Show that the points P = (3.5, 9.5) and Q = (2.5, 8.5) lie on the elliptic curve ($y^2 = x^3 – 36x$) over the real numbers

I am studying elliptic curve cryptography and know basics of elliptic curve(just as much I require in solving these sort of problems) I am doing this problem and totally confused as when I try to do this for P=(3.5,9.5), I get 90.25 on L.H.S and -83.125 on R.H.S, as much as I can understand from the question I can conclude that modulus operator is not required here as we are doing operations over real number and not some $Z_P$ where p is prime.

• $x^3-36x=x(x^2-36)$ is negative, when $x<-6$ or $0<x<6$. So if $x\in(0,6)$ then $y\notin\Bbb{R}$. Also, if $x=n+1/2$ for some integer $n$, then $x^3-36x$ has denominator equal to $8$ (together with an odd numerator), so it cannot be the square of a rational number. – Jyrki Lahtonen Feb 10 '17 at 14:20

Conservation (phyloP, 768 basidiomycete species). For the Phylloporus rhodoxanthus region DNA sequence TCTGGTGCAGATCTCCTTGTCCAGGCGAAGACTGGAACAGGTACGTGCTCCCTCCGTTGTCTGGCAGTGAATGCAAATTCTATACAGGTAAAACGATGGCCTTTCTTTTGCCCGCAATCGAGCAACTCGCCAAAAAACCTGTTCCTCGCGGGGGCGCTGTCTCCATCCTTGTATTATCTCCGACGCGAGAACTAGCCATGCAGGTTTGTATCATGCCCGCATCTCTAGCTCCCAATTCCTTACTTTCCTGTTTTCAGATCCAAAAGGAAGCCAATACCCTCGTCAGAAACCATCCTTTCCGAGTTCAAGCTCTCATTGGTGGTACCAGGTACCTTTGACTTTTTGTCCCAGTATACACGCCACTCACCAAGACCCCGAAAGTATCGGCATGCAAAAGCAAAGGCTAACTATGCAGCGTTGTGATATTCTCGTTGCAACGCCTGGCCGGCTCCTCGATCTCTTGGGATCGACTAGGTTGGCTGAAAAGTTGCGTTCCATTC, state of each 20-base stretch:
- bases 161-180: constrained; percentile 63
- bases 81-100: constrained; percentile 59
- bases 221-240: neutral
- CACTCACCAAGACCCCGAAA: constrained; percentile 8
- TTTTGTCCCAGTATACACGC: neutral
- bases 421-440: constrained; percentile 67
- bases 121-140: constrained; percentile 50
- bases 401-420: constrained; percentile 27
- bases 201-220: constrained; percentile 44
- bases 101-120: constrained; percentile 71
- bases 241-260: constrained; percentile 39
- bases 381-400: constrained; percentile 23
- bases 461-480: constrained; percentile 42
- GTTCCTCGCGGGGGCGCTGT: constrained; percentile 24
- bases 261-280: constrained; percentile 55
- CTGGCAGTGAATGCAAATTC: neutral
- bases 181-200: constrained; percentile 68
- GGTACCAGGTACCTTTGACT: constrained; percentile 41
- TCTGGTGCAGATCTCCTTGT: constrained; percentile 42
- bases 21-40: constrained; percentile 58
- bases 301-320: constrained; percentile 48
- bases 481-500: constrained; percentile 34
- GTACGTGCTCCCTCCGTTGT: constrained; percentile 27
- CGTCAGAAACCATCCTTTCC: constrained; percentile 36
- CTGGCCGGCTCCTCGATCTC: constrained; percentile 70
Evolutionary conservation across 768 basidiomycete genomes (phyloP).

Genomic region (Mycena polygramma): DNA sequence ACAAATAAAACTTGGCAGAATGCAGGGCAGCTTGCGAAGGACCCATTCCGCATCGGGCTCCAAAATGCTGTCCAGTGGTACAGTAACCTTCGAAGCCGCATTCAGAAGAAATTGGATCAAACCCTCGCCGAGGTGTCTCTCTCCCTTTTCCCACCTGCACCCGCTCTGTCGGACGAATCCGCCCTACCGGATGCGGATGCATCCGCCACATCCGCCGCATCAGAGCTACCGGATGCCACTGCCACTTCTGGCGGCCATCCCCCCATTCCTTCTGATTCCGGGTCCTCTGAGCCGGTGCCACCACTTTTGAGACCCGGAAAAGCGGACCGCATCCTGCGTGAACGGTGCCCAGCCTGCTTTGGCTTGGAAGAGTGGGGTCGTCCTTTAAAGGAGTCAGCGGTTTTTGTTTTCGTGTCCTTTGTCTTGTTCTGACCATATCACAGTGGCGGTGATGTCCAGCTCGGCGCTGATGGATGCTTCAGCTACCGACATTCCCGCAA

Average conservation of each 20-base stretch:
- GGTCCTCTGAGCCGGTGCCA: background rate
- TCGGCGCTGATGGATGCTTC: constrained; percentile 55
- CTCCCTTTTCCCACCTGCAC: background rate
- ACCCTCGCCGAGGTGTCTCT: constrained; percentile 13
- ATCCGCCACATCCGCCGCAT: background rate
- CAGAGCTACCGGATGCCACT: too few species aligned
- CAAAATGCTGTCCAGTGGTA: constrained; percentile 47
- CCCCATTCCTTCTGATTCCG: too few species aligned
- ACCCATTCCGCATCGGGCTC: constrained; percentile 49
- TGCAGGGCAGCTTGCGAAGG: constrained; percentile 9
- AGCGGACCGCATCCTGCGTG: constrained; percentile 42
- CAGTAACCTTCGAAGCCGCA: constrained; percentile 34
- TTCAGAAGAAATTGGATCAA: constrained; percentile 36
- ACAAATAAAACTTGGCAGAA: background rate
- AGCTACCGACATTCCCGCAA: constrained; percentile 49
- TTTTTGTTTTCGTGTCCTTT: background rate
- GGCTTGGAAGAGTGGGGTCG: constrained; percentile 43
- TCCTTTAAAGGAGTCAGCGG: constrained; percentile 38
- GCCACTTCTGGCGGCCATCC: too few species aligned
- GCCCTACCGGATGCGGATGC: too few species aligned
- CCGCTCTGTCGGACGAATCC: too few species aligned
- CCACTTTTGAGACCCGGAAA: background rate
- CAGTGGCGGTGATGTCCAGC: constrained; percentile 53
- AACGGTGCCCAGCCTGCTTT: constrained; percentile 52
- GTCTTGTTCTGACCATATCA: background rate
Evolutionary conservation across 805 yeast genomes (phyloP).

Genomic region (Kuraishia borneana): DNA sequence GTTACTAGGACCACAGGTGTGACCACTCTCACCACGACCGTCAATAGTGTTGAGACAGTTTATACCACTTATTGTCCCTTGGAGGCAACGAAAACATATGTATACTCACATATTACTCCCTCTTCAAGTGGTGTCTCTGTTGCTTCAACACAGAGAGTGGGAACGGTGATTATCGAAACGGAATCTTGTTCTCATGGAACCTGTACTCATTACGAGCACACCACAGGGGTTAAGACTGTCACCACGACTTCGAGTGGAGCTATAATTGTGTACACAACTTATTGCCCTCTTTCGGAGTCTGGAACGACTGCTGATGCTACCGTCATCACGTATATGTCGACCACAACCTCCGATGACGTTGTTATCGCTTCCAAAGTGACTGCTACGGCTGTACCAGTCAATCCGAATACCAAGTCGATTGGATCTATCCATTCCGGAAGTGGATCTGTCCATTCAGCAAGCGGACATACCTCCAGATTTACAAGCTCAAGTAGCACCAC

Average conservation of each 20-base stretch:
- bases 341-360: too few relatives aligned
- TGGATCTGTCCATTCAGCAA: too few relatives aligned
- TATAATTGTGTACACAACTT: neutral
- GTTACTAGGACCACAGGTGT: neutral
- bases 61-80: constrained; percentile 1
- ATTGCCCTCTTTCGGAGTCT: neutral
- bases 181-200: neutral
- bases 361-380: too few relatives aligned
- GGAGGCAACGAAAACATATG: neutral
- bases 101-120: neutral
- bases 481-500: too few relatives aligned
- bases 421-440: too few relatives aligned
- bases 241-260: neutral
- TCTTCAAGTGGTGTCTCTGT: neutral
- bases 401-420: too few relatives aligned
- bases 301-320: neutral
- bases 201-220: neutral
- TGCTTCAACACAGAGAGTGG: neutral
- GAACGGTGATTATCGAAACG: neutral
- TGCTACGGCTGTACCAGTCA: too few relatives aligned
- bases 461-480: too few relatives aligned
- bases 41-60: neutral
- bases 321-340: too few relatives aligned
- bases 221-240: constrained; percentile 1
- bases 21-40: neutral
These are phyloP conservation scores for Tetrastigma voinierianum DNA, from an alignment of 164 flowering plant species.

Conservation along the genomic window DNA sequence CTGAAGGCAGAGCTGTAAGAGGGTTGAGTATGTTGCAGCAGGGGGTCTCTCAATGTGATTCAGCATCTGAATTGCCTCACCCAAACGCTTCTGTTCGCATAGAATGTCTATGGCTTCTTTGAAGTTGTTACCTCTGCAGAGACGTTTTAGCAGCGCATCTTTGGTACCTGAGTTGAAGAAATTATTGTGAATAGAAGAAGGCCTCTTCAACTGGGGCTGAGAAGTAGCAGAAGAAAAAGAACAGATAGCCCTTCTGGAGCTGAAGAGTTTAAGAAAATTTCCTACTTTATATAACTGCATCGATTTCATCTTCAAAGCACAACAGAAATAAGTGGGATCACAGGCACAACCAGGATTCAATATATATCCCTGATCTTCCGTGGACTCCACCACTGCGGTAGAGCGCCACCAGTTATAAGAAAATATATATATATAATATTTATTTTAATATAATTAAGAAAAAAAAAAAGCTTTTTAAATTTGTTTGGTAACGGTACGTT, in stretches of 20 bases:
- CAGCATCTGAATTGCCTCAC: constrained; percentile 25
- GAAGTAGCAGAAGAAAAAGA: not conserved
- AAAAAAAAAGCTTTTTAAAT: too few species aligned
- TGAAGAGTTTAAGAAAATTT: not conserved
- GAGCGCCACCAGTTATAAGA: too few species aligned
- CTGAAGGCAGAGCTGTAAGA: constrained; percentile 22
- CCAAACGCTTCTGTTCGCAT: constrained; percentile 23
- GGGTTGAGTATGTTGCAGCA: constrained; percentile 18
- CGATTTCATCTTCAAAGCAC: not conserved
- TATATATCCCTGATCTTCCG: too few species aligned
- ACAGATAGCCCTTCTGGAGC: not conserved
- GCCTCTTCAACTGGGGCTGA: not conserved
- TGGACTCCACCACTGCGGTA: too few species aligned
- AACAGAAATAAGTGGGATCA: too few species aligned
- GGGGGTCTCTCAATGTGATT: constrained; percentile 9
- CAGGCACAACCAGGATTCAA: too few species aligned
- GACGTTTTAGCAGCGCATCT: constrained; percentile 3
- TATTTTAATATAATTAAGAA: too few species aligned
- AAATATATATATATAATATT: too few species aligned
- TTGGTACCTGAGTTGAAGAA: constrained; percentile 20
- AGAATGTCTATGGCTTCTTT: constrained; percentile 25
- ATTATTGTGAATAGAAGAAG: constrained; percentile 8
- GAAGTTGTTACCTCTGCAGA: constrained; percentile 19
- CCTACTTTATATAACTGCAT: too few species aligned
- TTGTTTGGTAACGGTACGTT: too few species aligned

• And the denominators are wrong too. When $x=7/2$ or $5/2$, the denominator on the right is $8$, while that is not possible for the square of a rational number (from the left). This thing is totally bollixed up. – Lubin Feb 13 '17 at 1:43

Something is amiss. Neither of those points lie on the elliptic curve $y^2 = x^2 - 36x$. This can be seen by directly plugging in the points, but notice that, more generally, $x^2 - 36x < 0$ if $x \in (0,36).$ And both $3.5$ and $2.5$ are in $(0,36)$. But the LHS is nonnegative for all real $y$.
EDIT: Regarding your changing it to $x^3 - 36x$, the exact same argument applies except now the interval is $(0,6)$ instead of $(0,36)$. Note that $x^3 - 36x < 0$ if (but not only if, but that's not really relevant here) $x \in (0,6)$. And both $2.5$ and $3.5$ are in $(0,6)$. Same issue occurs.